Walk through every open door God makes available be it teaching a small Bible study, or leading a prayer group. Even if it’s not exactly what you wanted to do. Experience is priceless and your name will get around when you do a good job. And one open will lead to yet another.
4. Pray. Don’t let up. If God called you He will make it happen. Pray for opportunities expectantly, fervently and wait patiently to see Him work.
Now get ready for God to do great things through you! Amen.
Welcome to, If You Write It You Can Speak It. June 1, 2016
This month I’m excited to bring you an interview with the absolutely adorable Amy Carroll. Amy is a Proverbs 31 Speaker, writer, and author of Breaking Up with Perfect. She also coaches speakers through Next Step Speaker Services which she founded. From personal experience I can tell you Amy is extremely encouraging and generous. I hired her for a few coaching sessions couple of years ago and I was excited to pick her brain recently with questions that might help you as well.
Here we go….
Amy, how long have you been speaking?
Gosh, it’s hard to believe but I’ve been speaking for 12 years and I’ve been speaking for Proverbs 31 Ministries for 10 of those years so when I came on with them I was really green.
What is the number one question you get asked?
The number one question would be, where do you start? I tell people to start with a strong message. Echo one main truth.
What are the best stories to tell when speaking, light-hearted or deep?
Both are effective and needed. Laughter draws people together and so does sadness. Two of my favorite books on message delivery are Made to Stick by Chip and Dan Heath and Communication for a Change by Any Stanley.
How do you draw an audience in?
Draw them to the moment. They have to feel the need for the message. Create your talk with situations that apply to your audience. List “for instances”.
What if you have to speak for a very long time. How do you keep people engaged?
Create interactive moments with your audience, like question and answers in small groups, or a workshop with the 3 step Bible study tool using Scripture and application.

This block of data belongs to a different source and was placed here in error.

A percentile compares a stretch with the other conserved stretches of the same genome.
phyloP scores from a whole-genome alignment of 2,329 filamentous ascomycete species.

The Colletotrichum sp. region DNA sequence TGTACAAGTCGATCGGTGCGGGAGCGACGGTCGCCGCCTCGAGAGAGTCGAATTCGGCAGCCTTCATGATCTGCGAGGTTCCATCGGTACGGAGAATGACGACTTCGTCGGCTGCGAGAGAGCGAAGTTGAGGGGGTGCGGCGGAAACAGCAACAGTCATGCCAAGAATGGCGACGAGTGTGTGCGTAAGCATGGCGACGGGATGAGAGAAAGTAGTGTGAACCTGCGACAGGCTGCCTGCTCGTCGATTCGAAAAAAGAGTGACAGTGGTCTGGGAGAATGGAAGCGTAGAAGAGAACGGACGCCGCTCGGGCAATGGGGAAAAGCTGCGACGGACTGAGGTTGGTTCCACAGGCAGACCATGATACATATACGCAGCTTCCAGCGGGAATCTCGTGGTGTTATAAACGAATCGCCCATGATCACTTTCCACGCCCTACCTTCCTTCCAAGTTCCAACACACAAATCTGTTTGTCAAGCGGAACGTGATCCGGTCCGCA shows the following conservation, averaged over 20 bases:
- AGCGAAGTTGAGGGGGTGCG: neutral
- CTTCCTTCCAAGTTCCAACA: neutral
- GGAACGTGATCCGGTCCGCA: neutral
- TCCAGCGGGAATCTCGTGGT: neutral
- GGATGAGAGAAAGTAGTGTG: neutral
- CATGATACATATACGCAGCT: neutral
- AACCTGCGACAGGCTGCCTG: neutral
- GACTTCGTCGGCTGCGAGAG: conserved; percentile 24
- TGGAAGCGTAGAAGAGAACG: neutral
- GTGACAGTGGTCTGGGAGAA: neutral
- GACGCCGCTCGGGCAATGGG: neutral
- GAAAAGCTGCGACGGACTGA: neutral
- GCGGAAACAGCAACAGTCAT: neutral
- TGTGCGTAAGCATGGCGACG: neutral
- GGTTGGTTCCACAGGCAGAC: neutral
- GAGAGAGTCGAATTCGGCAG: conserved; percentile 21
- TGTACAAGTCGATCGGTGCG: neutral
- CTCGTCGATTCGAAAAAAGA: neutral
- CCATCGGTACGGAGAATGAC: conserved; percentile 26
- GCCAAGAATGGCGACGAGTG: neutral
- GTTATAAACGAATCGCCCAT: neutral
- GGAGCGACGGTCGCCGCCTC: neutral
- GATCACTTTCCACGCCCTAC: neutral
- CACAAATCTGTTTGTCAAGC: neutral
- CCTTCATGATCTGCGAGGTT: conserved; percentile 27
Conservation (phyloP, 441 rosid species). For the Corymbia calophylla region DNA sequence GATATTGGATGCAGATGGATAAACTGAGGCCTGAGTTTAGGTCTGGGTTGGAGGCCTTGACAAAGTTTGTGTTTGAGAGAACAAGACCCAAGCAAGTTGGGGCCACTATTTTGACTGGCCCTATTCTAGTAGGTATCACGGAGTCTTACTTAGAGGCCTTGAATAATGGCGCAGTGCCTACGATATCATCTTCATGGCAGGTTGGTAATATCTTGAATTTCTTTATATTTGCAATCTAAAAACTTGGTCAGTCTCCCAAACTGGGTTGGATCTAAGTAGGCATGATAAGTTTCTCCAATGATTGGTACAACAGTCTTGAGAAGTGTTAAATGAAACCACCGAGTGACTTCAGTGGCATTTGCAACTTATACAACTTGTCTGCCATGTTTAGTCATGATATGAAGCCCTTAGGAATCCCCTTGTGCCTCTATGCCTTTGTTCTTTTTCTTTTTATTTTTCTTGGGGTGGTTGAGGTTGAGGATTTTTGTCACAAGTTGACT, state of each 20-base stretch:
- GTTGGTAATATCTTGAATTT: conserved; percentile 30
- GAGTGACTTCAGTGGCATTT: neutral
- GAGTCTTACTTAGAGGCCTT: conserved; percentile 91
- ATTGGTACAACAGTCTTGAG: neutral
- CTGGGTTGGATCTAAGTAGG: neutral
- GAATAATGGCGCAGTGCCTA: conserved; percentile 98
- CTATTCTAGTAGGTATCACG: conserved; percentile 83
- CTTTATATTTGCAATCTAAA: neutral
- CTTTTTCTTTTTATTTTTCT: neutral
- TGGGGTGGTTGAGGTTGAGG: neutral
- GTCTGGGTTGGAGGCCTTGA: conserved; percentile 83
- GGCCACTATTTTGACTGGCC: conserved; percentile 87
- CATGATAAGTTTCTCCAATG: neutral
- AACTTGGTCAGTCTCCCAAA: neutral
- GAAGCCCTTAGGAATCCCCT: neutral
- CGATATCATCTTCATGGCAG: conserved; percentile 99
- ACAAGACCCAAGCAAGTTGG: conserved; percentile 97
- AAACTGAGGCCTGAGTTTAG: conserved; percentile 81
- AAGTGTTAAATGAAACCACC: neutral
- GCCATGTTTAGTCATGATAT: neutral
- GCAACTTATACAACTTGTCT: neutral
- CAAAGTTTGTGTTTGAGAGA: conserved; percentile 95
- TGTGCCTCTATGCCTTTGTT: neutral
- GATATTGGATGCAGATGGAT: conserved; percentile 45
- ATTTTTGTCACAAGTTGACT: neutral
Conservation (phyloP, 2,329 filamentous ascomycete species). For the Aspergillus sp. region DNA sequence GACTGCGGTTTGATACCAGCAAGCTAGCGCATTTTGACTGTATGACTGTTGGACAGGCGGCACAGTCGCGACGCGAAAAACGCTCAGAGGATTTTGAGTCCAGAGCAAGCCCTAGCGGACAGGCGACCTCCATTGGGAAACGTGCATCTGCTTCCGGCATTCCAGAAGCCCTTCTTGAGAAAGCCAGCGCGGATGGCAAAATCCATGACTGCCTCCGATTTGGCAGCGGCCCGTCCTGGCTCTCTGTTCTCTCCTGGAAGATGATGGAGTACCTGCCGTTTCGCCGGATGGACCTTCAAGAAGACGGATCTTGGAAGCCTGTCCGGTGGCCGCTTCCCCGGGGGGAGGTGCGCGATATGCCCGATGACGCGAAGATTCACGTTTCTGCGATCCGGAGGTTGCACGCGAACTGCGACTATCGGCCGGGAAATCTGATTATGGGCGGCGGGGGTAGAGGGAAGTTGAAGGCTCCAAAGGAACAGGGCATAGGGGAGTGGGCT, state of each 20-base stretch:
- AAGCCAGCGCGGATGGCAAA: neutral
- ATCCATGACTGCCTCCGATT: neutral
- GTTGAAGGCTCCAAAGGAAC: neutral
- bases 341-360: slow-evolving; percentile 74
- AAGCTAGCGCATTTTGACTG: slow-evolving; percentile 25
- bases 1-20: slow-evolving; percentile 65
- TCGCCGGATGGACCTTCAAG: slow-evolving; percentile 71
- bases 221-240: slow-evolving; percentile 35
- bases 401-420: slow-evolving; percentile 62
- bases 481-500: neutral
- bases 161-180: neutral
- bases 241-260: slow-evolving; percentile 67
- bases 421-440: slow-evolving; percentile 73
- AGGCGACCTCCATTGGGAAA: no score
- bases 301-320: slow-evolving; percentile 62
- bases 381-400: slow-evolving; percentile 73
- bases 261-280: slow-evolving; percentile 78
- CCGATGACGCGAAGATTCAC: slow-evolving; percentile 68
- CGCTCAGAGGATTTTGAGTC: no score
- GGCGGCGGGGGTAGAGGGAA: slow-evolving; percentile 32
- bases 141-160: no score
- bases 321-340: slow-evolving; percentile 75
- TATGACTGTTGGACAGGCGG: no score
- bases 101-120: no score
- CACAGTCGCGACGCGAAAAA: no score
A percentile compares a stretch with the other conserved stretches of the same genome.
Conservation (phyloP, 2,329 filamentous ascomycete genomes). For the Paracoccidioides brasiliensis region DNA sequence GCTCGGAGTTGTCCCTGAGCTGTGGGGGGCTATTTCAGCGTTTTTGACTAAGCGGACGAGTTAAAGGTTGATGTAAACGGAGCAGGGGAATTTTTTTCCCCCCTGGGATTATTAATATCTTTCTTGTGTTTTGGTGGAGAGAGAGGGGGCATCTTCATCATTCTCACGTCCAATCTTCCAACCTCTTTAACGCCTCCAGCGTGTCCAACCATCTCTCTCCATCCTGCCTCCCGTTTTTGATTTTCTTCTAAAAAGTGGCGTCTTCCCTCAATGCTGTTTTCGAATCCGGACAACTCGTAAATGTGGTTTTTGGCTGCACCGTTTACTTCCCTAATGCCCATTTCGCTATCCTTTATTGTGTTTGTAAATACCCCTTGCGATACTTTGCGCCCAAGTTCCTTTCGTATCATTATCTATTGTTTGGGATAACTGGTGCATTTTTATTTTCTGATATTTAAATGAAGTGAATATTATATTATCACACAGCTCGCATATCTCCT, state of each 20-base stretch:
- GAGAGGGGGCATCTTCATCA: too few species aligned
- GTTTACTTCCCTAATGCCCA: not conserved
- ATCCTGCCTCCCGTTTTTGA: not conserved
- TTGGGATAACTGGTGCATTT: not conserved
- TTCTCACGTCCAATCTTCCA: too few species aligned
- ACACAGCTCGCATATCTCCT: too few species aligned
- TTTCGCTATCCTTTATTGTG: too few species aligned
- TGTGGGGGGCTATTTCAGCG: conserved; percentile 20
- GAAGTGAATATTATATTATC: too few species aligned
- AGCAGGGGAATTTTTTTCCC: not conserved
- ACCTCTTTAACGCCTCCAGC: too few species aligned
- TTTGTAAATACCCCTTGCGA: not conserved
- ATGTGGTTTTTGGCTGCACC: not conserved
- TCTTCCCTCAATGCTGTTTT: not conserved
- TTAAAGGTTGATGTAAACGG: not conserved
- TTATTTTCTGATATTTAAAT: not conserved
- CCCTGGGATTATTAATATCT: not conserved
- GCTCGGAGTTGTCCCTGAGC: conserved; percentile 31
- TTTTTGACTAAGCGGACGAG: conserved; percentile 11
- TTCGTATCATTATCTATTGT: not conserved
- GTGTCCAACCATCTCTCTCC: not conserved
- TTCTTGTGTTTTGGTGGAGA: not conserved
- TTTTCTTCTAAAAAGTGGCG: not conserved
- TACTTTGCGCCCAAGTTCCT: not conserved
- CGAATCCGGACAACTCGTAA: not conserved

What is the best tip you received when you got started?
It was from Renee Swope who told me to create strong messages. Communicate the Gospel. Communicating well is a life-long learning process that you must continue to work at. Fancy marketing and a beautiful website are nice and may get you by initially but without a powerful, applicable message you’re dead in the water.
Who has made the biggest impact on your speaking career?
Lysa TerKeurst hands down. She is incredibly generous with She Speaks (her annual conference for speakers, writers, and leaders). She tells everybody how to do the things it took her years to learn. She cuts the learning curve in half.
Why do you think people would need a speaker coach?
Two reasons, and this is from the feedback I get from my clients.
1. Two minds are better than one. Because speaking is a learning process, it’s nice when you can have a collaborative effort working.
2. Accountability. It helps to have deadlines when you want to get something done. A coach gives you assignments and deadlines and holds you to them.
That is exactly what Amy did for me. I wanted to know whether I was headed in the right direction with my messages and the bonus of her coaching was we became friends in the process!
I want to thank Amy for being gracious with her time and leaving us with some valuable advice. If you want to know more about Amy and ask her about her coaching services check out Next Step Speakers Service and Amy’s website, AmyCarroll.org
I’ll see you next month. Until then keep looking forward, pressing on and seeking God in every bump and turn in your road.
May 1, 2016
Hi all, and welcome. If You write It, You Can Speak It, is a site for us speaker types who want to know the best way to
for God’s glory.
I invite you to come on over every month to read interviews with speakers and speaker coaches, as well as getting some helpful speaker tips.
This month I want to start with telling you how I came up with the tittle,